First the surprising secret - students today are not all that Web 2.0 knowledgeable. Now you wouldn't get that from the media but its true. Oh sure there are a lot of young people out there creating new media, using instant messaging tools, downloading music and software and connecting via Facebook or MySpace. But beyond that? Not so much. Not much in wikis, or blogs, or Twitter, or many of the other Web 2.0 tools that so delight the techie crowd. Believe it or not students have to be taught such tools.

The students who find this on their own get a lot of attention though. And people want to think they account for all or at least the majority of students. But no that is not how it is.

So with that in mind I am a big fan of the teachers who do teach their students those tools. People like Vicki Davis who teaches younger students and  Mark Frydenberg who teaches college students. Mark is on the faculty of Bentley College not too far from me and we've known each other for several years now. Mark teaches a technology intensive introductory technology course at Bentley. It is about as bleeding edge a course and you can imagine. Bentley is a leader in business education with very sharp students so when they teach technology they teach it full out.

This is a Web 2.0 course. As Mark describes things on his web site:

The theme for the current offering of the course is “Learning Information Technology through the Lens of Web 2.0.” In addition to the topics in the standard course, students will actively use (and therefore learn about) blogs and wikis, subscribe to and create original podcasts, collaborate via Skype, monitor RSS feeds, use social networking applications, and learn about tagging and other topics.

Well one of the tools being taught this semester is Popfly. Mark invited me to come down and sit in on one of his classes because he knew I was interested in using the mashup capabilities of Popfly to demonstrate broad concepts. So the other day I drove to Bentley to sit in on his class. By coincidence a professor of Spanish was also visiting the same day. He is was also interested in how web tools can be used to help this multi-media generation visualize language and concepts.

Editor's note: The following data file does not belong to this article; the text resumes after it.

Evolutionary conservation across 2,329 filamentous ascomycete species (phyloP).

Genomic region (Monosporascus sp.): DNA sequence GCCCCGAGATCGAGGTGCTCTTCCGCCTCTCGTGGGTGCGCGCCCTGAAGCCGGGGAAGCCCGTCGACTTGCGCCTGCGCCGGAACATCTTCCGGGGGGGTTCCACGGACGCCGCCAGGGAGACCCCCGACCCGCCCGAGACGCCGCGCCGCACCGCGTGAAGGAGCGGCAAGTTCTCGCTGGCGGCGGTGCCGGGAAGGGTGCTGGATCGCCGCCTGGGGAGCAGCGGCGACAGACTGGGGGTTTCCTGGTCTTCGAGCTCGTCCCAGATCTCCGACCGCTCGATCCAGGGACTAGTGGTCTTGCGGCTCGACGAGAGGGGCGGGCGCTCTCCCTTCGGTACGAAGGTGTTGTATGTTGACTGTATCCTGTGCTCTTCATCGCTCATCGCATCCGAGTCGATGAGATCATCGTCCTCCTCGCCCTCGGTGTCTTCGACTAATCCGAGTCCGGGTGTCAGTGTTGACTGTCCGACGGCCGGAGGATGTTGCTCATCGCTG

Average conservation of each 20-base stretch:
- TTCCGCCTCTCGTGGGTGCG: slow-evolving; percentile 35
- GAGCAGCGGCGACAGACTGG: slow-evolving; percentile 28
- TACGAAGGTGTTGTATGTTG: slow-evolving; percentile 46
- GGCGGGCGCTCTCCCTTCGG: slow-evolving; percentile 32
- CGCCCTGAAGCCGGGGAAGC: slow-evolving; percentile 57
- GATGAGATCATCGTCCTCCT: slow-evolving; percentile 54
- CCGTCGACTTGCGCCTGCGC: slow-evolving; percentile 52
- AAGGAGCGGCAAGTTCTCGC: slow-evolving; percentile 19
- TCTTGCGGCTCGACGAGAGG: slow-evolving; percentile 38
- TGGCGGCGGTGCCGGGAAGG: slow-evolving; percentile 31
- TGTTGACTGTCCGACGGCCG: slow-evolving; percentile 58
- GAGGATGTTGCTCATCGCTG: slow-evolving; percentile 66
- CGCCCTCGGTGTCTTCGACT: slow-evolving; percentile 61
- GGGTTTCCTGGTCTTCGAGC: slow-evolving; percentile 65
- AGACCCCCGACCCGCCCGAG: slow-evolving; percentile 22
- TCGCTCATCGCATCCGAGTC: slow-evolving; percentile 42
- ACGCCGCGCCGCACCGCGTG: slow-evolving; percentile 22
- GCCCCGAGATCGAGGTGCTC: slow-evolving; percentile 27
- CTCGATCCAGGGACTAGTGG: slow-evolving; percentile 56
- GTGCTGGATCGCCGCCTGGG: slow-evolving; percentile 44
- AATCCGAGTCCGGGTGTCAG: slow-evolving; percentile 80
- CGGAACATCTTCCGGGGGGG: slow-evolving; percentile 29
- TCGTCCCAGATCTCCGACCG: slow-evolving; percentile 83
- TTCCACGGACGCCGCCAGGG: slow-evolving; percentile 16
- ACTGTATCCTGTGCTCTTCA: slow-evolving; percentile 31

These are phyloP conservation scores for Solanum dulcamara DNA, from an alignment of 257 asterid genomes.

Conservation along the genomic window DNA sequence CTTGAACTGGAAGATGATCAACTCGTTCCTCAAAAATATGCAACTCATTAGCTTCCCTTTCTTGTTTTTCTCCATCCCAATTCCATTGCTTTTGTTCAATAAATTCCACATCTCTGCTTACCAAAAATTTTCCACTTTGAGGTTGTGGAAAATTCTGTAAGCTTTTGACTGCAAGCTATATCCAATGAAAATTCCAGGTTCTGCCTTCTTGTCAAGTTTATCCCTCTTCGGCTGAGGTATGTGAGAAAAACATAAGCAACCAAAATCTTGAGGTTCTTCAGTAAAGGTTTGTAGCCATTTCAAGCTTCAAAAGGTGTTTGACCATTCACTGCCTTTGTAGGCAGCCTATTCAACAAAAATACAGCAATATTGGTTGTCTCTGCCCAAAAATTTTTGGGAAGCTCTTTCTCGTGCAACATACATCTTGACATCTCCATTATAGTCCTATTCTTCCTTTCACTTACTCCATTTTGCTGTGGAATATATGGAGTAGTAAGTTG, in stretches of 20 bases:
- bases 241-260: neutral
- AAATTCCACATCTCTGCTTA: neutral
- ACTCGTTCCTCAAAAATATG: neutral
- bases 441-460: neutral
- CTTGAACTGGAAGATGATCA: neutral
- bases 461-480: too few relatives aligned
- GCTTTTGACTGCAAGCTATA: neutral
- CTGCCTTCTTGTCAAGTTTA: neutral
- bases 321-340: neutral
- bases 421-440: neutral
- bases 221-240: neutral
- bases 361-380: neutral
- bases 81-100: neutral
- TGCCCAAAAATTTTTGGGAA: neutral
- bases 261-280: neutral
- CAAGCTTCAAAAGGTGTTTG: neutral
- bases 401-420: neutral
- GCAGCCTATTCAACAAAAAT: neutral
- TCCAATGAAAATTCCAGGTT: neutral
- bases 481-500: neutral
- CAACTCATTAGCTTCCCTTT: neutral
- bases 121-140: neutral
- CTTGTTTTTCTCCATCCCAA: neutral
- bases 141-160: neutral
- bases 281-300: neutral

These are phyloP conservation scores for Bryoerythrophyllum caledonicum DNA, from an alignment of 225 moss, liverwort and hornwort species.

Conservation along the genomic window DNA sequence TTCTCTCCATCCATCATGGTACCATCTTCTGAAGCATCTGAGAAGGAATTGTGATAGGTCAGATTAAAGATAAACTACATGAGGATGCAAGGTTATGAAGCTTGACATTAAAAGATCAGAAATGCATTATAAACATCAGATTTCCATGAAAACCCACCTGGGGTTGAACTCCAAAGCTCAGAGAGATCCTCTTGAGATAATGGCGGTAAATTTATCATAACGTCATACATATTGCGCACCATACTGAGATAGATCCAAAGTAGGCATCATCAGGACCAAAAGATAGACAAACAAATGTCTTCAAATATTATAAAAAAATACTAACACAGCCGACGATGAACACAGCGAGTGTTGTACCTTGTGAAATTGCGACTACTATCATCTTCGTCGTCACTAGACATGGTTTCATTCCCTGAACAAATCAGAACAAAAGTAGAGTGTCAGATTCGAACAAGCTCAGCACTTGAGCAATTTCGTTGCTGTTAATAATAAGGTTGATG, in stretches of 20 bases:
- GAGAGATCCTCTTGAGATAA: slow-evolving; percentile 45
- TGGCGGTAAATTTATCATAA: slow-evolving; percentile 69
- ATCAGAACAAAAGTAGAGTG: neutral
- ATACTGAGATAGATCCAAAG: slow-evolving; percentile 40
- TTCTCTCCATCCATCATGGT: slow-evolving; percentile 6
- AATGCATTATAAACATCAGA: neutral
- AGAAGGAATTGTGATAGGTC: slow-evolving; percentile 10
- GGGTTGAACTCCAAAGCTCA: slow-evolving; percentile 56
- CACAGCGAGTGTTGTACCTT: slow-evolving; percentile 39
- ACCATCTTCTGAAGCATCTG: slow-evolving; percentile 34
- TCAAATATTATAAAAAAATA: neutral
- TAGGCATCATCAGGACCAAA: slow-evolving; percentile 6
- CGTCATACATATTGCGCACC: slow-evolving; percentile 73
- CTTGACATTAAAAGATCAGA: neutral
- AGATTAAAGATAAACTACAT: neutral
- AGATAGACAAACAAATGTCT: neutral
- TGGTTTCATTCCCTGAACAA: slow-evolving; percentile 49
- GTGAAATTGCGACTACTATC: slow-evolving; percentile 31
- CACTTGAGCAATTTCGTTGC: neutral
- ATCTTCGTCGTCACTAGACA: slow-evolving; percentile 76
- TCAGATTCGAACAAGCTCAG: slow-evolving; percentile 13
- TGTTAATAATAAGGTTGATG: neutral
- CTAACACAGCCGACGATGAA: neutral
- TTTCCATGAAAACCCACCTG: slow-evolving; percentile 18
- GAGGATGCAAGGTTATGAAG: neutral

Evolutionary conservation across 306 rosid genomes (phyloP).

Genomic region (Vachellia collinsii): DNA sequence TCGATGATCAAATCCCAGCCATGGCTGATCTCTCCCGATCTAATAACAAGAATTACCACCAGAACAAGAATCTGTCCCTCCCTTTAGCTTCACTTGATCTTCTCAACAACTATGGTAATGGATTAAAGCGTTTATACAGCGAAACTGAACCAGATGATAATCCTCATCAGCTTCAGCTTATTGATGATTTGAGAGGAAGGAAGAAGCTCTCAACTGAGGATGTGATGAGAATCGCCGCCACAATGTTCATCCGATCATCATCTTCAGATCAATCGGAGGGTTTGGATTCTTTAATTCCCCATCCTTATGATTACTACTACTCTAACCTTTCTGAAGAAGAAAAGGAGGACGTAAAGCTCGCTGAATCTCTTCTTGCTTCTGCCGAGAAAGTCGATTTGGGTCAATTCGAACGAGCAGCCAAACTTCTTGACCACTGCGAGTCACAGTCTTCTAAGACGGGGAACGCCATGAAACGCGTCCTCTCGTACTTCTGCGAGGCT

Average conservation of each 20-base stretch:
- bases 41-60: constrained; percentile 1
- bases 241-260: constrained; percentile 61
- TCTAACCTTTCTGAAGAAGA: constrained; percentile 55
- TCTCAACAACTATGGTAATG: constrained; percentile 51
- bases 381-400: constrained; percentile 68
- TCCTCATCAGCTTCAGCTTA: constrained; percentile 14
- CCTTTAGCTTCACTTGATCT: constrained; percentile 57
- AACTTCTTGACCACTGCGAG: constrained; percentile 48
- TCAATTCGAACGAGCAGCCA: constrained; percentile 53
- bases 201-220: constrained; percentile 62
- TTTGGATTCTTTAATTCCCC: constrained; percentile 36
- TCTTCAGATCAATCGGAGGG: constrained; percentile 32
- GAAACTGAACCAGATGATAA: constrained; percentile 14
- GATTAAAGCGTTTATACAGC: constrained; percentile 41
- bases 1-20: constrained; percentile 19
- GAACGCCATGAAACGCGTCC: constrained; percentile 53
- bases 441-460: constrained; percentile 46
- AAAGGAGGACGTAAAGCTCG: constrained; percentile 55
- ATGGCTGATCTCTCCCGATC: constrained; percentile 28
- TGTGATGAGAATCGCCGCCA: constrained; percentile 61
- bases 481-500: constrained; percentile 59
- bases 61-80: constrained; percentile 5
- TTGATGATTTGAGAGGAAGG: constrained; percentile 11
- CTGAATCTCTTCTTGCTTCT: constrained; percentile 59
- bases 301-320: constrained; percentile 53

During the class Mark talked about information and applications in "the cloud." This seemed to be a new term for most students but they grasped the idea quickly. It is after all the environment they interact with on the Internet. A big part of the class then was creating a mashup of data, information about Presidential candidates in the example, combining it into a stream and then filtering it for display. User input for parsing was added. In all it was something that would have taken days worth of work using traditional programming tools. Using RSS feeds of search engine searches getting the data in a form of XML using standard Popfly blocks was a matter of minutes (if that). Combining and parsing was also easy with the hardest part being understanding a small line of JavaScript. Another pair of blocks allowed user input and the building of a filter statement and we were off and running.

At the end of class the students had a good handle on what it means to get data from multiple sources, mix it, filter it and display it. This is the sort of thing that anyone dealing with information in the future needs to know about. Other forms of data discussed included location data that was used to create annotated maps. This is of course yet another form of data that modern tools allow people to use more quickly and easily than ever before.

While Popfly is currently set up for hobbyists and people who want to have fun with data I think it is the sort of tool that is the forerunner of data tools for the future. Students need to learn about getting, manipulating, and analyzing data. If they can do that in a fun way using their own data (Popfly connects easily to Facebook for example) so much the better.